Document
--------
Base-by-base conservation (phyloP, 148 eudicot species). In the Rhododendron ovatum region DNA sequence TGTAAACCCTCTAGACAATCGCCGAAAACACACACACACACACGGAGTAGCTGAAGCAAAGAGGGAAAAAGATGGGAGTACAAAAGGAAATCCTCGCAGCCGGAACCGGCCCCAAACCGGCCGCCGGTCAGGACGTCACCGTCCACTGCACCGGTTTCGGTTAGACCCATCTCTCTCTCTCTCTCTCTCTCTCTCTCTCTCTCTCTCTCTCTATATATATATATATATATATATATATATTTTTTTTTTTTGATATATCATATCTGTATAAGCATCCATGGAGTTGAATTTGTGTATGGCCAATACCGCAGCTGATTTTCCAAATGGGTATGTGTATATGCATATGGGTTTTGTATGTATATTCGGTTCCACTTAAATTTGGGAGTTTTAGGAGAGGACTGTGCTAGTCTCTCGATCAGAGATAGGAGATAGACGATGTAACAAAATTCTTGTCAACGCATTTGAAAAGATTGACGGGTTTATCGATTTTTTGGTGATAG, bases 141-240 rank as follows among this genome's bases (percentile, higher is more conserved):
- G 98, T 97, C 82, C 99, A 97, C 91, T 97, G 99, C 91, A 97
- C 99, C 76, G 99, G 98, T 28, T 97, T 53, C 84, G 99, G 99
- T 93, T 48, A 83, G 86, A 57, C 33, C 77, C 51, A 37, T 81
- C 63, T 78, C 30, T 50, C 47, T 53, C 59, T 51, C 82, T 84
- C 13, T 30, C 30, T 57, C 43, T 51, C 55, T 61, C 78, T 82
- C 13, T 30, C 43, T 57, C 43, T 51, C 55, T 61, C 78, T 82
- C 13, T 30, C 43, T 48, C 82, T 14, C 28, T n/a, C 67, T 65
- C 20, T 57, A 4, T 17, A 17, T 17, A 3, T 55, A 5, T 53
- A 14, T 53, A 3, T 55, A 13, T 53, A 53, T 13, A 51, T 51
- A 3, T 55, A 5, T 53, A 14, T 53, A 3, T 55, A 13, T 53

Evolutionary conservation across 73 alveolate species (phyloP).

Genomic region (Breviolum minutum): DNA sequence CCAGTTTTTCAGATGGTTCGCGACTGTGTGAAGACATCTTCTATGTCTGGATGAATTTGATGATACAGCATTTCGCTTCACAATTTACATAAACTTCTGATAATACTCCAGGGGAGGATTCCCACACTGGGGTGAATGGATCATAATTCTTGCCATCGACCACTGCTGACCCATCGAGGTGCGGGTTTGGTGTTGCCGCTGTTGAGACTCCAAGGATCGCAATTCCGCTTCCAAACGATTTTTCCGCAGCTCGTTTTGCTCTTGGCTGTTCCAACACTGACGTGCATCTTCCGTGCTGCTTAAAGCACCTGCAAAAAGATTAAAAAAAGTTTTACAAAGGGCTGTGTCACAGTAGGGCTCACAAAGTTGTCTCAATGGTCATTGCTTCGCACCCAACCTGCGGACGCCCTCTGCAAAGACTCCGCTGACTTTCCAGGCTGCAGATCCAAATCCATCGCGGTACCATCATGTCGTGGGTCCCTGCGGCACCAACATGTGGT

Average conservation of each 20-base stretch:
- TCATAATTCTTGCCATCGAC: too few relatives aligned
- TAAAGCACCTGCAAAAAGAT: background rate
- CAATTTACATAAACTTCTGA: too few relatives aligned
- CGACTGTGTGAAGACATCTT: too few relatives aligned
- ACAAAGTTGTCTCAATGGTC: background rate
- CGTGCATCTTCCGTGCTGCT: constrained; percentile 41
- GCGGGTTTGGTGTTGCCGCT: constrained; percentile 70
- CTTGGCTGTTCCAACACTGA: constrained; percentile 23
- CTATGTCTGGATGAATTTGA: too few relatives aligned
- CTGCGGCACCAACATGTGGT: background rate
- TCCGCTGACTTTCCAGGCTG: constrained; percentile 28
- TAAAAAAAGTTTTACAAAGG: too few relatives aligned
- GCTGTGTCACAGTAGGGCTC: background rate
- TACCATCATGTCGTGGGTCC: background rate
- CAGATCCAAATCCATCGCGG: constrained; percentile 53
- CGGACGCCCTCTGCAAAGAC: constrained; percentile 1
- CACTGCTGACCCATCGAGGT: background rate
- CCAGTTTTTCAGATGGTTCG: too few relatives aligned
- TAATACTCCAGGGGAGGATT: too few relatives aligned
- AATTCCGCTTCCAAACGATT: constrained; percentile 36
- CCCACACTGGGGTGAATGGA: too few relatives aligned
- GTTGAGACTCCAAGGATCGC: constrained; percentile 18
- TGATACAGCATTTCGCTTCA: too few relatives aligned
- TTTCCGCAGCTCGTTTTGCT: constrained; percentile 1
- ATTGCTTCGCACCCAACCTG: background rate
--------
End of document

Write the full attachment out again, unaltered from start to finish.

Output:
Base-by-base conservation (phyloP, 148 eudicot species). In the Rhododendron ovatum region DNA sequence TGTAAACCCTCTAGACAATCGCCGAAAACACACACACACACACGGAGTAGCTGAAGCAAAGAGGGAAAAAGATGGGAGTACAAAAGGAAATCCTCGCAGCCGGAACCGGCCCCAAACCGGCCGCCGGTCAGGACGTCACCGTCCACTGCACCGGTTTCGGTTAGACCCATCTCTCTCTCTCTCTCTCTCTCTCTCTCTCTCTCTCTCTCTCTATATATATATATATATATATATATATATTTTTTTTTTTTGATATATCATATCTGTATAAGCATCCATGGAGTTGAATTTGTGTATGGCCAATACCGCAGCTGATTTTCCAAATGGGTATGTGTATATGCATATGGGTTTTGTATGTATATTCGGTTCCACTTAAATTTGGGAGTTTTAGGAGAGGACTGTGCTAGTCTCTCGATCAGAGATAGGAGATAGACGATGTAACAAAATTCTTGTCAACGCATTTGAAAAGATTGACGGGTTTATCGATTTTTTGGTGATAG, bases 141-240 rank as follows among this genome's bases (percentile, higher is more conserved):
- G 98, T 97, C 82, C 99, A 97, C 91, T 97, G 99, C 91, A 97
- C 99, C 76, G 99, G 98, T 28, T 97, T 53, C 84, G 99, G 99
- T 93, T 48, A 83, G 86, A 57, C 33, C 77, C 51, A 37, T 81
- C 63, T 78, C 30, T 50, C 47, T 53, C 59, T 51, C 82, T 84
- C 13, T 30, C 30, T 57, C 43, T 51, C 55, T 61, C 78, T 82
- C 13, T 30, C 43, T 57, C 43, T 51, C 55, T 61, C 78, T 82
- C 13, T 30, C 43, T 48, C 82, T 14, C 28, T n/a, C 67, T 65
- C 20, T 57, A 4, T 17, A 17, T 17, A 3, T 55, A 5, T 53
- A 14, T 53, A 3, T 55, A 13, T 53, A 53, T 13, A 51, T 51
- A 3, T 55, A 5, T 53, A 14, T 53, A 3, T 55, A 13, T 53

Evolutionary conservation across 73 alveolate species (phyloP).

Genomic region (Breviolum minutum): DNA sequence CCAGTTTTTCAGATGGTTCGCGACTGTGTGAAGACATCTTCTATGTCTGGATGAATTTGATGATACAGCATTTCGCTTCACAATTTACATAAACTTCTGATAATACTCCAGGGGAGGATTCCCACACTGGGGTGAATGGATCATAATTCTTGCCATCGACCACTGCTGACCCATCGAGGTGCGGGTTTGGTGTTGCCGCTGTTGAGACTCCAAGGATCGCAATTCCGCTTCCAAACGATTTTTCCGCAGCTCGTTTTGCTCTTGGCTGTTCCAACACTGACGTGCATCTTCCGTGCTGCTTAAAGCACCTGCAAAAAGATTAAAAAAAGTTTTACAAAGGGCTGTGTCACAGTAGGGCTCACAAAGTTGTCTCAATGGTCATTGCTTCGCACCCAACCTGCGGACGCCCTCTGCAAAGACTCCGCTGACTTTCCAGGCTGCAGATCCAAATCCATCGCGGTACCATCATGTCGTGGGTCCCTGCGGCACCAACATGTGGT

Average conservation of each 20-base stretch:
- TCATAATTCTTGCCATCGAC: too few relatives aligned
- TAAAGCACCTGCAAAAAGAT: background rate
- CAATTTACATAAACTTCTGA: too few relatives aligned
- CGACTGTGTGAAGACATCTT: too few relatives aligned
- ACAAAGTTGTCTCAATGGTC: background rate
- CGTGCATCTTCCGTGCTGCT: constrained; percentile 41
- GCGGGTTTGGTGTTGCCGCT: constrained; percentile 70
- CTTGGCTGTTCCAACACTGA: constrained; percentile 23
- CTATGTCTGGATGAATTTGA: too few relatives aligned
- CTGCGGCACCAACATGTGGT: background rate
- TCCGCTGACTTTCCAGGCTG: constrained; percentile 28
- TAAAAAAAGTTTTACAAAGG: too few relatives aligned
- GCTGTGTCACAGTAGGGCTC: background rate
- TACCATCATGTCGTGGGTCC: background rate
- CAGATCCAAATCCATCGCGG: constrained; percentile 53
- CGGACGCCCTCTGCAAAGAC: constrained; percentile 1
- CACTGCTGACCCATCGAGGT: background rate
- CCAGTTTTTCAGATGGTTCG: too few relatives aligned
- TAATACTCCAGGGGAGGATT: too few relatives aligned
- AATTCCGCTTCCAAACGATT: constrained; percentile 36
- CCCACACTGGGGTGAATGGA: too few relatives aligned
- GTTGAGACTCCAAGGATCGC: constrained; percentile 18
- TGATACAGCATTTCGCTTCA: too few relatives aligned
- TTTCCGCAGCTCGTTTTGCT: constrained; percentile 1
- ATTGCTTCGCACCCAACCTG: background rate